Restoration can be very expensive and you may be unhappy with the end result, so it is well worth finding a good
restorer fixing a price and being very clear about what you want done.
Simply because they have been around for a long time, many antiques have suffered damage along the way. Sometimes this is part of their charm, but sometimes restoration is called for. In furniture, for example, the patina of age can add to a piece's charm, showing that it has been well used in its lifetime, but worn French polish, burns or stains on tables, wobbly legs or frayed seat covers on chairs will not be easy to live with. If precious china is accidentally broken you are best advised to have it restored professionally.
It can, however, prove difficult to find someone prepared to renovate or restore your antique. Most antiques dealers, whether they trade from shops or attend fairs, usually know of a professional restorer - generally someone they use themselves. Shop owners will usually deal with local restorers and the fact that they use them is a guarantee of good workmanship. Dealers at fairs often travel some distance to the venue, so it is unlikely that their particular restorer will be near at hand.
FINDING A RESTORER
If you fight shy of approaching an antiques dealer - and some of them can be cagey about sharing their restorer - then scan the local papers for ads which deal with your particular problem. Trade newspapers and magazines will also provide names and addresses. A search through the telephone directory will turn up yet more. Look under the section headed 'Antique Repair & Restoration', and see also 'Cabinet Makers', 'Furniture Repair & Restorations' and 'Picture Cleaners & Restorers'.
Large museums have their own department for restoration but smaller museums will often send antiques out for repair, especially textiles, so you could approach the curator for ideas.
Ceramic restorers will often take a stall at an antiques fair to promote their business and will have a selection of photographs of before and after pieces available for you to look at. One enterprising restorer seen recently at a large fair had a continuously running video that showed his restoration skills in detail.
Before entrusting a restorer with your treasured possession, ask to see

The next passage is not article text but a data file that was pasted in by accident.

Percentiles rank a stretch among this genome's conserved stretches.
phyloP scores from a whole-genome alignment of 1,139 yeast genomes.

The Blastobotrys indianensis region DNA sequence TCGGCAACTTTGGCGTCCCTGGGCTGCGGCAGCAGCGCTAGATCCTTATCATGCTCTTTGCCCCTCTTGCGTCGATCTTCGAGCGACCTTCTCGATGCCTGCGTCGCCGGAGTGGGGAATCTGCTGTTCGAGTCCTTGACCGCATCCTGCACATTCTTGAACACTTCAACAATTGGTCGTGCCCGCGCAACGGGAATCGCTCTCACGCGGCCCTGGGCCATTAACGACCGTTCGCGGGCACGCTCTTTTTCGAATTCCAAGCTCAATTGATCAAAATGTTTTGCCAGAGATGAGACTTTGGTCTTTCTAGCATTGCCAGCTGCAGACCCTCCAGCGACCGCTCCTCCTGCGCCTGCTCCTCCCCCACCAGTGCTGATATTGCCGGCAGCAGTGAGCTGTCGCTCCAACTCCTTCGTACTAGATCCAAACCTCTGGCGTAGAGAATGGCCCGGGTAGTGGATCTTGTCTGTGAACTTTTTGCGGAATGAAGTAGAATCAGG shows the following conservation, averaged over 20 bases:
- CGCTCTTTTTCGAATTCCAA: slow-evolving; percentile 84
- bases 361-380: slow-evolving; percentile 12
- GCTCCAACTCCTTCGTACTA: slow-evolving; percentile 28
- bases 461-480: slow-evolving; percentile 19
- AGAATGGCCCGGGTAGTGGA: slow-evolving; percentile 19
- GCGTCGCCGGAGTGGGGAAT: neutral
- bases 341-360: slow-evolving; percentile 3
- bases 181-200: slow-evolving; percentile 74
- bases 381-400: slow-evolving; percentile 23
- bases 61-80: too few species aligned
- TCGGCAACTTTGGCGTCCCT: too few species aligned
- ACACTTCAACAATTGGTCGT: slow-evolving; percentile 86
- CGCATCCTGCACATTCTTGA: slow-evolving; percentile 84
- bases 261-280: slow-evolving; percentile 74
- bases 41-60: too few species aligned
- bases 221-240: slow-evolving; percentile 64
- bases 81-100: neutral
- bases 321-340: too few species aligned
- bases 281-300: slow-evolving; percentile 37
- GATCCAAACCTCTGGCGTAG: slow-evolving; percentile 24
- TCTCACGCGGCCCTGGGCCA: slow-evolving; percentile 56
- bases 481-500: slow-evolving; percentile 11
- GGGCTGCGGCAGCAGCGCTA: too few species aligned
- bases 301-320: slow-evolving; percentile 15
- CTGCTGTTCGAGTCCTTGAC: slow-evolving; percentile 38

examples of work previously done; a true professional won't mind in the least. There are many short training courses on restoration, but these don't automatically mean that the student is skilled at the end of them. It takes many hours of practice to achieve professional results, and if restoration is done badly by an amateur or beginner, the piece can be ruined.
You should obtain a receipt for the goods left with a restorer and this should give an indication of their value in case you need to claim against insurance for loss or damage.
There are some things restorers won't tackle, or will charge extra for doing because of the work involved.
For example, blue and white transfer-printed pottery is extremely difficult to restore invisibly.
The blue is difficult to capture and will show as a different colour under some artificial lighting. Cracks, too, are difficult to conceal; chips or breaks are easier to deal with.
Textiles are another difficult area. Rust stains are almost impossible to remove and tears in fabric are easier to mend than holes. The stretch marks in silk that are known as shattering are there for life.
Ask for an estimate before you authorize any restoration. It takes a long time to strip a clock, for example, and the ultimate cost of repair or restoration can often exceed the value
of the piece. So, unless it is of sentimental value, it might be best to buy another. It is inadvisable to approach 'the little man down the road' if your clock is valuable; take it to a repairer who is a member of the British Horological Institute.
If you are having painted furniture stripped, bear in mind that the piece is usually dipped in hot caustic. The stripper is not responsible for glued moulding remaining in place and old glass in the door of a cabinet or bookcase should first be removed.
Be clear about what you want done. In ceramics, a 'museum repair' is one which merely replaces the missing piece, giving it back its original contours, and makes no attempt to disguise, conceal or colour it. Furniture can be over-restored, making it look too new; the original patina should always be retained and not stripped off. Deep dents can sometimes be drawn out but shallow depressions often add charm. Replacements for missing drawer handles should match the existing ones.
If you are having chairs or settees re-covered or re-upholstered, the fabric used should be sympathetic with the age and style of the furniture; covering a Chesterfield settee in modern Draylon, for example, might seem like a good idea at the time, but it is a move that many people live to regret.